Tensions are rising, and Japan needs to be innovative.
September 11 will mark the 10th anniversary of the Japanese government purchase of the Senkaku Islands (specifically, Uotsuri Island, Minamikojima Island and Kitakojima Island) from their previous owners.
Even before the 2012 nationalization, Chinese government vessels were operating in the surrounding waters, but recent years have seen a normalization of China Coast Guard (CCG) vessels making incursions into the territorial waters around the Senkaku, navigating through the contiguous zone and approaching and following Japanese fishing boats.
In 2021, CCG vessels sailed through the contiguous zone a total of 332 days. This was second only to the record 333 days in 2020. This year, as of August 19, CCG vessels had entered the contiguous zone on 220 days, on pace for a new record.
Meanwhile, CCG vessels approached and followed Japanese fishing boats in territorial waters around the Senkaku Islands 18 times in 2021, more than double the eight of 2020.
Japan responds to the entry of CCG vessels into the territorial waters around the Senkaku Islands by demanding that CCG vessels – which claim that they are engaged in law enforcement activity in accordance with Chinese domestic laws and regulations – to withdraw on the basis of the United Nations Convention on the Law of the Sea (UNCLOS).
At some point, it is quite possible that CCG crew may land on one of the islands. Moreover, with the number of CCG vessels approaching and following Japanese fishing boats increasing, it is important to note that CCG crew may also seek to enforce Chinese laws and regulations against Japanese fishing boats (for instance, with on-site inspections or seizures of Japanese fishing boats). While the operation of Japanese fishing boats in the waters surrounding the Senkaku Islands is a legitimate exercise of rights, it should be noted that China could seek to build a track record of enforcing Chinese laws and regulations. Japan needs to be prepared to deal with this appropriately and effectively.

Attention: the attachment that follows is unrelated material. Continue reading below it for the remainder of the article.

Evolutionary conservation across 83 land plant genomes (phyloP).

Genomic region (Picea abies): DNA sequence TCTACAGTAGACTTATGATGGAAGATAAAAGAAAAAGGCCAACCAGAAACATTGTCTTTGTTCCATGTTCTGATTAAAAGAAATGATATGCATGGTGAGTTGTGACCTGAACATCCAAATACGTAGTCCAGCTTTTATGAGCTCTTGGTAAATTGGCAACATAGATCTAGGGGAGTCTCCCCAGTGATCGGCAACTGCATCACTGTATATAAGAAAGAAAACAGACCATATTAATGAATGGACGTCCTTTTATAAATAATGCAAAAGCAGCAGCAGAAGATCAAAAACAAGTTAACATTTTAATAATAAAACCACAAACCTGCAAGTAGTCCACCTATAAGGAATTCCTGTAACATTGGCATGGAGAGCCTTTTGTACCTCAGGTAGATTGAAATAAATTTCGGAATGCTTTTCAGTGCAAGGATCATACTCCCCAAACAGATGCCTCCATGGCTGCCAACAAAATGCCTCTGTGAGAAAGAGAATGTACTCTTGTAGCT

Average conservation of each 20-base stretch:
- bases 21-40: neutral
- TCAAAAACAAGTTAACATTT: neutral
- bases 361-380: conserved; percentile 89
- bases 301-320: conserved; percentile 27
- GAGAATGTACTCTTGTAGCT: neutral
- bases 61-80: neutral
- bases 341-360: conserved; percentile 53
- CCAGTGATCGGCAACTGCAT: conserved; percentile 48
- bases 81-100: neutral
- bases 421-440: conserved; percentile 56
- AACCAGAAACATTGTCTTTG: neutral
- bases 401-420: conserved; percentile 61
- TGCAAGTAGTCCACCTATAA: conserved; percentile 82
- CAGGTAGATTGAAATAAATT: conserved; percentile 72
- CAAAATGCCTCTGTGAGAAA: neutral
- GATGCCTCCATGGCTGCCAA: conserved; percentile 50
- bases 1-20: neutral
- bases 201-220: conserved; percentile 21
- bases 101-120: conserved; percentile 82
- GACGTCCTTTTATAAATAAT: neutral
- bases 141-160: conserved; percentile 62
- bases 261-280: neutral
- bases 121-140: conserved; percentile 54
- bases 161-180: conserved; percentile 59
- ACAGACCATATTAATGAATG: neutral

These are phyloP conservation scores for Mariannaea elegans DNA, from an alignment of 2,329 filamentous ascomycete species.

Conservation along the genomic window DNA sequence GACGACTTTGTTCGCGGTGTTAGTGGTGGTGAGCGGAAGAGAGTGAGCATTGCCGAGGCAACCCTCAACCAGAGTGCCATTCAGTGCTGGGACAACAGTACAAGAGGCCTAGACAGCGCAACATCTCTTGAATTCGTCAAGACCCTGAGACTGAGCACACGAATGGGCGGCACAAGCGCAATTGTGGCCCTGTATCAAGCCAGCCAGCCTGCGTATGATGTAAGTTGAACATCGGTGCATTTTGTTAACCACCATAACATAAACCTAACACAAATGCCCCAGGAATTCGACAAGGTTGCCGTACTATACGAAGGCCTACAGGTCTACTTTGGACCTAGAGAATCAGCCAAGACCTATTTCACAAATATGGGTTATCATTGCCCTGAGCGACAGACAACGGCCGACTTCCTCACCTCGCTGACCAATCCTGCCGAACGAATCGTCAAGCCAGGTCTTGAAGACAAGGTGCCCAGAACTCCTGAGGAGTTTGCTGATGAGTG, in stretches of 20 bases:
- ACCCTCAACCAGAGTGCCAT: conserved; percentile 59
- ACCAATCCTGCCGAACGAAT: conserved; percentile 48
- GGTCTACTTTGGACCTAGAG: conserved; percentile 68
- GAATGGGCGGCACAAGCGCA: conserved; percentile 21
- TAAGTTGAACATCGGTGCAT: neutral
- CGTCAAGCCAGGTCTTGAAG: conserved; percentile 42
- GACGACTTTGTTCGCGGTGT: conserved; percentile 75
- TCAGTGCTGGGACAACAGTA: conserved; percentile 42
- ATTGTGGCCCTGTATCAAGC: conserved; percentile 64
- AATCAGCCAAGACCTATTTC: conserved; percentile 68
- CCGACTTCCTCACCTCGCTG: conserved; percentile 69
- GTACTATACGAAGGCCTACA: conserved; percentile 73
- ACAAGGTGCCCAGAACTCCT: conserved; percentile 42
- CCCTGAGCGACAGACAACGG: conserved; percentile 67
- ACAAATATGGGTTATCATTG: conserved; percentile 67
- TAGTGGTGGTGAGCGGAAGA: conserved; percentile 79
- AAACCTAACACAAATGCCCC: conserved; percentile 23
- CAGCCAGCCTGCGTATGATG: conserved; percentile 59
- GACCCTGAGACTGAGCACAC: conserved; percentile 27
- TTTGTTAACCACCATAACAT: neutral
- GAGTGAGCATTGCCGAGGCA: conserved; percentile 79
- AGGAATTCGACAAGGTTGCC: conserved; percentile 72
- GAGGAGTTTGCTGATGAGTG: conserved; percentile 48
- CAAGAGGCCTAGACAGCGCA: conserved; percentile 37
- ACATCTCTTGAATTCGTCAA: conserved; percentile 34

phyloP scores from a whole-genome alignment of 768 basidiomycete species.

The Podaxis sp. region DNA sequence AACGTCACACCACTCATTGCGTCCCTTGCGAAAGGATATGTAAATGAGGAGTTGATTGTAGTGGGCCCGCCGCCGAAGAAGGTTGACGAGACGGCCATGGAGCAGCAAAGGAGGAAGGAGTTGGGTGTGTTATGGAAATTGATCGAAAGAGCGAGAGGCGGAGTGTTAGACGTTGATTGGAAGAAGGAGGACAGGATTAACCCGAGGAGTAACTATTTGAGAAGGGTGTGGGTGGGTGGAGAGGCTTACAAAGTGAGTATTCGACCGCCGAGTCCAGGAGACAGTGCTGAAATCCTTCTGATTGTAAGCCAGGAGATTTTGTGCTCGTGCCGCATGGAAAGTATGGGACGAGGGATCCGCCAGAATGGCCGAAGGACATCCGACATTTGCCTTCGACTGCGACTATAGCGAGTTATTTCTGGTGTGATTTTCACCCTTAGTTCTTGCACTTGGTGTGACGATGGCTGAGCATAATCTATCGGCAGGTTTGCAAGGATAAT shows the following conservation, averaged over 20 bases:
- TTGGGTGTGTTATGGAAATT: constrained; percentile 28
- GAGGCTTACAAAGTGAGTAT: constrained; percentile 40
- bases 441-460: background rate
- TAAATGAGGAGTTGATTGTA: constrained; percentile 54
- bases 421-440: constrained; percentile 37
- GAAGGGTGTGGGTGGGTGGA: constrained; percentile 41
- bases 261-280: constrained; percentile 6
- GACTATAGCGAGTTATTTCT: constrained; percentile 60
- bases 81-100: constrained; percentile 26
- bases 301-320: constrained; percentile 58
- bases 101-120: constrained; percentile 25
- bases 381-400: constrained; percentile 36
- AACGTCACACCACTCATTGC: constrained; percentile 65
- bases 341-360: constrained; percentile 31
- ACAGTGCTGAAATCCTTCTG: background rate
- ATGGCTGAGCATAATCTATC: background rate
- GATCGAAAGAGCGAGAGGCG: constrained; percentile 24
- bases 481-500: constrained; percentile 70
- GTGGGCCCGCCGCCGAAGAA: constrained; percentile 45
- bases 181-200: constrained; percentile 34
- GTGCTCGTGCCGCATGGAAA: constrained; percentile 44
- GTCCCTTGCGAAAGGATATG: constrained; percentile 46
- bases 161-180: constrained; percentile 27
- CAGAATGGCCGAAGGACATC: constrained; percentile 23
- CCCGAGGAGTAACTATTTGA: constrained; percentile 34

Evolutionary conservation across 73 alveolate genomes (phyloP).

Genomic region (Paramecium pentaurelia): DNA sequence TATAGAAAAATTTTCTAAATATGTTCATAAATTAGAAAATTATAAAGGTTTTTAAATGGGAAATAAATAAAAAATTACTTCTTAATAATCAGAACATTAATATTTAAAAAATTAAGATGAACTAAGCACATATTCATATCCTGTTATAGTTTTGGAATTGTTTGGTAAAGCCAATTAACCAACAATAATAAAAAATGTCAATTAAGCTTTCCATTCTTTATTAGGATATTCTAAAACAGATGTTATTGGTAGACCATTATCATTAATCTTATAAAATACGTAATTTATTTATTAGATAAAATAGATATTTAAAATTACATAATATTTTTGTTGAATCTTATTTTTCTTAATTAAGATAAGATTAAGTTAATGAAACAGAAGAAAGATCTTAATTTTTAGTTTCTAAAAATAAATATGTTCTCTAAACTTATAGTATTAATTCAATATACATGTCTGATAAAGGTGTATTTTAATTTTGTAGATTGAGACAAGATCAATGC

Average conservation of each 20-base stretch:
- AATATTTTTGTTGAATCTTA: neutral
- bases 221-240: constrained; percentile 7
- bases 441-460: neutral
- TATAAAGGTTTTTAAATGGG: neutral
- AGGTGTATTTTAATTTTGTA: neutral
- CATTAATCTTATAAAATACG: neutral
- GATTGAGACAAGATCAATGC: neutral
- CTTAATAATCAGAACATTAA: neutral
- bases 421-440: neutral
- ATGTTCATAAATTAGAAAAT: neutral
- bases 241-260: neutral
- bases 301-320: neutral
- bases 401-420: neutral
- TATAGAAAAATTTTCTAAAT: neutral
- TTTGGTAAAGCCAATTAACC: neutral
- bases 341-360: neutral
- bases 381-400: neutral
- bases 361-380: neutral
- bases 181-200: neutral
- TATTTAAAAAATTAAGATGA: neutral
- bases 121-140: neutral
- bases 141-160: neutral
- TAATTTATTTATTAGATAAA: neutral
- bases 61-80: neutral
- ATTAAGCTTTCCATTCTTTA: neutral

Japan and China disagree on the territorial sovereignty of the Senkaku Islands (known in China as the Diaoyu Islands), with differences that are not easy to reconcile. The Japanese government does not recognize the existence of any international dispute over the territorial sovereignty of the islands. It is important that Japan manages the different opinions of Japan and China by gradually attenuating the confrontations in the surrounding waters through diplomatic means, while simultaneously ensuring that confrontations do not escalate into clashes.
In recent years, CCG vessels have become larger and more heavily armed. Ships belonging to the People’s Liberation Army Navy’s are also being converted into CCG vessels. According to material published by the Japan Coast Guard (JCG), the number of large CCG vessels above the 1,000-ton class (full load displacement) was 131 as of the end of December 2020, than three times the number of a decade ago. This is about twice the number of large JCG patrol vessels above the 1,000-ton class (gross tonnage).
The JCG is bolstering its own coast guard system by building large new patrol vessels. However, Japan to simply unable to match China in building more large patrol vessels. Constructing these vessels and training their crews takes time and money. Once the vessels have been built, there is also the issue of securing reliable repair and crew members.
How long will the current situation surrounding the Senkaku Islands continue? That is unclear. But if we accept that tensions may well persist for another decade or two, then Japan needs to seek innovative approaches to strengthening its coast guard system.
TSURUTA Jun is an associate professor at the Faculty of Law, Meiji Gakuin University.